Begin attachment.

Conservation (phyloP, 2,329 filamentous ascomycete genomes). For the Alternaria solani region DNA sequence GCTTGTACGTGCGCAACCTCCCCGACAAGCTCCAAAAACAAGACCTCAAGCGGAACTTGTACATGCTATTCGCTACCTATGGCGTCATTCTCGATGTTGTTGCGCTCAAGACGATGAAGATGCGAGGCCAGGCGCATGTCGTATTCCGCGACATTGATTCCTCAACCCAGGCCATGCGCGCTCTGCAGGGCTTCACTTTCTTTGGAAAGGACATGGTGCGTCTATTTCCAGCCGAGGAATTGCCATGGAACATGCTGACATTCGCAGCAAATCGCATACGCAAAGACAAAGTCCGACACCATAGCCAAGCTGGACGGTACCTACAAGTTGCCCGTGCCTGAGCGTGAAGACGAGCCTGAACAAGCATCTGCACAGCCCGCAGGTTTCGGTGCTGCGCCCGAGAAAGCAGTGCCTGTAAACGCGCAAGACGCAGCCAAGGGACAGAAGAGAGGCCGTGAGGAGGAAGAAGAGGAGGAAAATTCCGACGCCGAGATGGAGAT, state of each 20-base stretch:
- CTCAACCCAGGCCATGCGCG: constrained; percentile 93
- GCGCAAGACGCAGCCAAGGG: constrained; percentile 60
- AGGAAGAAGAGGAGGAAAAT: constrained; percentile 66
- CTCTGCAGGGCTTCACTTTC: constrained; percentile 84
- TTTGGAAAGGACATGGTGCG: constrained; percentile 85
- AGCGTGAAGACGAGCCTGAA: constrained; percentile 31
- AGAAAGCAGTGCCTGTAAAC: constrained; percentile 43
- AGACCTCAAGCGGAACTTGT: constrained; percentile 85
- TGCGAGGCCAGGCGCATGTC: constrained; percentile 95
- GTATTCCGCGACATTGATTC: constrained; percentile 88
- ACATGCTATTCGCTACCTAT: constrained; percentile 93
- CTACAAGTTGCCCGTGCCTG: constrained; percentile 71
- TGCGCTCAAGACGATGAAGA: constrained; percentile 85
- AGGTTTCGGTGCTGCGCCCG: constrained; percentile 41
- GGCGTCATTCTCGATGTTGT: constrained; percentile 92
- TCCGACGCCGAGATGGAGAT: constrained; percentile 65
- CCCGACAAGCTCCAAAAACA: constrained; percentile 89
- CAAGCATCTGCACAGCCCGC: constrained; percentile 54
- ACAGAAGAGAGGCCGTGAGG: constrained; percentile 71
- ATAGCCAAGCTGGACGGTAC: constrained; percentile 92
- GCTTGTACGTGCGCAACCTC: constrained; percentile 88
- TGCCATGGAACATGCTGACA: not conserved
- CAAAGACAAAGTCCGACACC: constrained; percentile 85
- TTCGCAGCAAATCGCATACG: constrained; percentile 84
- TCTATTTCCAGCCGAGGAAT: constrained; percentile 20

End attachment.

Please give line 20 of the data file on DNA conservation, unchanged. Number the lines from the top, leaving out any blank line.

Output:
- ACAGAAGAGAGGCCGTGAGG: constrained; percentile 71